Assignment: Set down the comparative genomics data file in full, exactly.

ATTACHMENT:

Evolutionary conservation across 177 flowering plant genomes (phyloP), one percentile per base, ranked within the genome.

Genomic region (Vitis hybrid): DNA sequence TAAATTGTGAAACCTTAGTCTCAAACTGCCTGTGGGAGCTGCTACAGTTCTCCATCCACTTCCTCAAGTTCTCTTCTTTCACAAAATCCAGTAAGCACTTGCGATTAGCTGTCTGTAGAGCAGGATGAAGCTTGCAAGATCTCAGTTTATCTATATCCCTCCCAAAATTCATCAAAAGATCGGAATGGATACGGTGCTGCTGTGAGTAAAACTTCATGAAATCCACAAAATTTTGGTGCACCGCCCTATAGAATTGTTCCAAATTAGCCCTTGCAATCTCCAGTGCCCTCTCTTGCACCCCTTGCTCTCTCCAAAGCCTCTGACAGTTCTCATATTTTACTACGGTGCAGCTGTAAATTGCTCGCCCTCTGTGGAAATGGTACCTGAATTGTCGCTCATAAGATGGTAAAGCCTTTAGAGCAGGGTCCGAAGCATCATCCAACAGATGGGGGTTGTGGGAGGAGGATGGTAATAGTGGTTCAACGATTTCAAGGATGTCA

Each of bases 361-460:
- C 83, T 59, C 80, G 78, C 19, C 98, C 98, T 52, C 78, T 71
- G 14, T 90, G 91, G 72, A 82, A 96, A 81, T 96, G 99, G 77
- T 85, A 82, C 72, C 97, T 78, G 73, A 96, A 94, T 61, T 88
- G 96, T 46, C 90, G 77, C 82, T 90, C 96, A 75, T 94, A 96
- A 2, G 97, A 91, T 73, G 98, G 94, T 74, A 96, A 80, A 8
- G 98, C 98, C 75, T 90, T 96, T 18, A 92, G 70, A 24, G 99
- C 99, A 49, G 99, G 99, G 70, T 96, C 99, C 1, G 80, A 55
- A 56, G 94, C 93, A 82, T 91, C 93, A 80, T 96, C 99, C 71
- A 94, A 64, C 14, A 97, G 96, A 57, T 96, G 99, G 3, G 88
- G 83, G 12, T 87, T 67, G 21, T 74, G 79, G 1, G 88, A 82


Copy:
Evolutionary conservation across 177 flowering plant genomes (phyloP), one percentile per base, ranked within the genome.

Genomic region (Vitis hybrid): DNA sequence TAAATTGTGAAACCTTAGTCTCAAACTGCCTGTGGGAGCTGCTACAGTTCTCCATCCACTTCCTCAAGTTCTCTTCTTTCACAAAATCCAGTAAGCACTTGCGATTAGCTGTCTGTAGAGCAGGATGAAGCTTGCAAGATCTCAGTTTATCTATATCCCTCCCAAAATTCATCAAAAGATCGGAATGGATACGGTGCTGCTGTGAGTAAAACTTCATGAAATCCACAAAATTTTGGTGCACCGCCCTATAGAATTGTTCCAAATTAGCCCTTGCAATCTCCAGTGCCCTCTCTTGCACCCCTTGCTCTCTCCAAAGCCTCTGACAGTTCTCATATTTTACTACGGTGCAGCTGTAAATTGCTCGCCCTCTGTGGAAATGGTACCTGAATTGTCGCTCATAAGATGGTAAAGCCTTTAGAGCAGGGTCCGAAGCATCATCCAACAGATGGGGGTTGTGGGAGGAGGATGGTAATAGTGGTTCAACGATTTCAAGGATGTCA

Each of bases 361-460:
- C 83, T 59, C 80, G 78, C 19, C 98, C 98, T 52, C 78, T 71
- G 14, T 90, G 91, G 72, A 82, A 96, A 81, T 96, G 99, G 77
- T 85, A 82, C 72, C 97, T 78, G 73, A 96, A 94, T 61, T 88
- G 96, T 46, C 90, G 77, C 82, T 90, C 96, A 75, T 94, A 96
- A 2, G 97, A 91, T 73, G 98, G 94, T 74, A 96, A 80, A 8
- G 98, C 98, C 75, T 90, T 96, T 18, A 92, G 70, A 24, G 99
- C 99, A 49, G 99, G 99, G 70, T 96, C 99, C 1, G 80, A 55
- A 56, G 94, C 93, A 82, T 91, C 93, A 80, T 96, C 99, C 71
- A 94, A 64, C 14, A 97, G 96, A 57, T 96, G 99, G 3, G 88
- G 83, G 12, T 87, T 67, G 21, T 74, G 79, G 1, G 88, A 82